• Do you always close and lock your garage door? Do you have a deadbolt on your walk-in door?


  • Do you store valuables in the basement or keep them in a safety deposit box?
  • Do you lock your vehicle or leave valuables in your vehicle?
  • Have you marked all valuables with an engraver and recorded serial numbers?

When away

  • Do you have a trusted neighbour or friend pick up your mail, newspapers and flyers when away for more than a day?
  • Have you made arrangements to have your lawn cut and your snow shoveled when you go away?
  • If you have an answering machine, do you leave a message that leaves the impression you are home?


Let's see how you did!

  • 15-16 Excellent!
  • 13-14 You're almost there.
  • 11-12 You have a little work left to do.
  • 9-10 Your home would benefit from further security improvements.
  • 7-8 It's time to address your security needs.
  • Less than 7 Improve your security. Don't delay.

Your results reflect the level of security your home has in relation to the most common security weaknesses.

Please review your security as all of the above changes to your home can, in most cases, be done at a reasonable cost. The results are substantial for the amount of money invested in your home.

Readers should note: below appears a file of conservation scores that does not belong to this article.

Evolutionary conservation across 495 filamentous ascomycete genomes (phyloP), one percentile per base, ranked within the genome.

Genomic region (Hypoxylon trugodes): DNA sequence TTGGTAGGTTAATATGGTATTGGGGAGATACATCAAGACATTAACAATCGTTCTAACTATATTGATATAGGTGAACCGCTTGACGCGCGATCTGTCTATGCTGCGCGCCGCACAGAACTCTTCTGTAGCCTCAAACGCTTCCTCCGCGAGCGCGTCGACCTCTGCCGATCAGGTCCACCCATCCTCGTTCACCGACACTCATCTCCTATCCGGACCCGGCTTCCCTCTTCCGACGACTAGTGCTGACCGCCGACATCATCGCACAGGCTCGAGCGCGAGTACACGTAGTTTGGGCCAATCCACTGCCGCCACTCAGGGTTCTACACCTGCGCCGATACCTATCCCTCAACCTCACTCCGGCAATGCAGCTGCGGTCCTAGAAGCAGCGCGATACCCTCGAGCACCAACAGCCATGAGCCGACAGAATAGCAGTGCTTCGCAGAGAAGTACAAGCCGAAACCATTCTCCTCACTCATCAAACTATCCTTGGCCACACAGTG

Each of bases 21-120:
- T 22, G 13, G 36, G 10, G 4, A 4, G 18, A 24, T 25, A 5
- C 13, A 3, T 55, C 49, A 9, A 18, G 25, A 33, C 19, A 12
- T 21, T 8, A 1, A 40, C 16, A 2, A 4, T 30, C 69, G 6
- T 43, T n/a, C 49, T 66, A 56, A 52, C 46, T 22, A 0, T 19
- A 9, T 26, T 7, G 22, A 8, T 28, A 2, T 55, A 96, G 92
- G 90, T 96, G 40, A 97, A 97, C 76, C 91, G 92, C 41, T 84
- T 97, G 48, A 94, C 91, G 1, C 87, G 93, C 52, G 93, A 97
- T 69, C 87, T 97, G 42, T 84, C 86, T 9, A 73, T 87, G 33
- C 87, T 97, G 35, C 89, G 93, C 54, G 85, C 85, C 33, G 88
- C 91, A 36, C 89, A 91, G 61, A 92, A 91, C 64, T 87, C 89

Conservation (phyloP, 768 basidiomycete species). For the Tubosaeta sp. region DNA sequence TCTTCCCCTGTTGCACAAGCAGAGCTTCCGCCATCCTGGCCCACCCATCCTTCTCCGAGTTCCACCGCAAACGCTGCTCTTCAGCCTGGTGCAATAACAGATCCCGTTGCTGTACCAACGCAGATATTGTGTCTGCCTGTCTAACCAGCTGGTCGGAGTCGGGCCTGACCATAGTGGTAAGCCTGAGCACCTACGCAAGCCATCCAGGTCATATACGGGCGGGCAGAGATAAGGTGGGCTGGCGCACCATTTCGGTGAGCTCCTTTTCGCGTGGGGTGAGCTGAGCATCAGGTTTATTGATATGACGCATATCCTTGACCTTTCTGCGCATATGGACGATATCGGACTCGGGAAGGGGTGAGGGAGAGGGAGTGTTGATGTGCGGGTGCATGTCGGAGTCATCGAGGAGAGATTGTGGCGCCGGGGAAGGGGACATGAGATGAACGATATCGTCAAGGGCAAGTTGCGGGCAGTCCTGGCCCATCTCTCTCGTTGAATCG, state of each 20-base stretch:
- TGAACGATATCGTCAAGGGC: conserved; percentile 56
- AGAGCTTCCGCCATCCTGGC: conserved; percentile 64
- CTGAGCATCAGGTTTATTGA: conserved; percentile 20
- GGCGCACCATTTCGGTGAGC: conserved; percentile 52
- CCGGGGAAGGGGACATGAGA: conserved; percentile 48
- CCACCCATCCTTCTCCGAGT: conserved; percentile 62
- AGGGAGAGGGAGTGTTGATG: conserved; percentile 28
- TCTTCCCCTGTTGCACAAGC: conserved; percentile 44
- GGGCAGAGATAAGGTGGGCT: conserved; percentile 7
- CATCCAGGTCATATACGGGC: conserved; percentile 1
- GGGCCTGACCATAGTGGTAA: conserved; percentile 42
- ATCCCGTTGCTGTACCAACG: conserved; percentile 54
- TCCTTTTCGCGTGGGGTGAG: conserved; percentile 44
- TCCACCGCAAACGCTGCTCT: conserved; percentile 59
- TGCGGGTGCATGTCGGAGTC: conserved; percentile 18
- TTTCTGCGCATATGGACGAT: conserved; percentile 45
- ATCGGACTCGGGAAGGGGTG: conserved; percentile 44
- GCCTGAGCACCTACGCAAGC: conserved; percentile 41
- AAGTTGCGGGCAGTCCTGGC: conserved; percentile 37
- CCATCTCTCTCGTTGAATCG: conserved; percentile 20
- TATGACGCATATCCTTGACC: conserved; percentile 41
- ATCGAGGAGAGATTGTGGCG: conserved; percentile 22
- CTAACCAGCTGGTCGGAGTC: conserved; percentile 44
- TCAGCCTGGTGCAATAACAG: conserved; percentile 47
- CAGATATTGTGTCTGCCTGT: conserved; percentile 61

What else can you do?

Types of frauds and scams

  • Identity Thefts
  • Online
  • Email/text messages
  • Telemarketing
  • Business
  • Mail
  • Door-to-door
  • Romance

Common techniques used by fraudsters

  • Rush deals – you are told you have a limited amount of time to take part or you will lose the deal, pressuring you to act now.
  • Scare tactics – you are told a negative result or penalty will be imposed if you don’t act quickly.
  • Secrecy – you are told the deal is extremely special and you are one of the select few invited to participate but don’t tell anyone.
  • Payment – is requested in the form of gift cards, prepaid credit cards, wire transfers or crypto currency such as Bitcoin.

How to protect yourself

  • Read the full contract before entering into any transaction or deal. Don’t hesitate to contact the Consumers Bureau or the Better Business Bureau for more information.
  • Understand any contracts, estimates or other documents before signing them.
  • When someone makes an offer at your door, be sure they are there for a valid reason and that they have valid identification before letting them in your home. Call the organization they are representing and if it feels wrong you do not have to let them into your home.
  • Considering a major purchase or signing up for a special deal? Take a moment to talk it over with a trusted family member or friend, if you suspect the offer may not be legitimate.
  • Do not disclose any personal information, including information about bank accounts, personal identification numbers (your bank card PIN), credit cards or personal finances to anyone.

Partners in fraud prevention

The Canadian Anti-Fraud Centre

  • The Canadian Anti-Fraud Centre collects information on fraud and identity theft. They provide information on past and current scams affecting Canadians. They provide important information recognizing, reporting and prevention frauds.

The Competition Bureau of Canada

Manitoba Securities Commission

Criminals will say anything to take your hard-earned money. Be cautious!

Even though parts of a scam may change, and new scams are created daily, the best way to protect yourself is to be informed.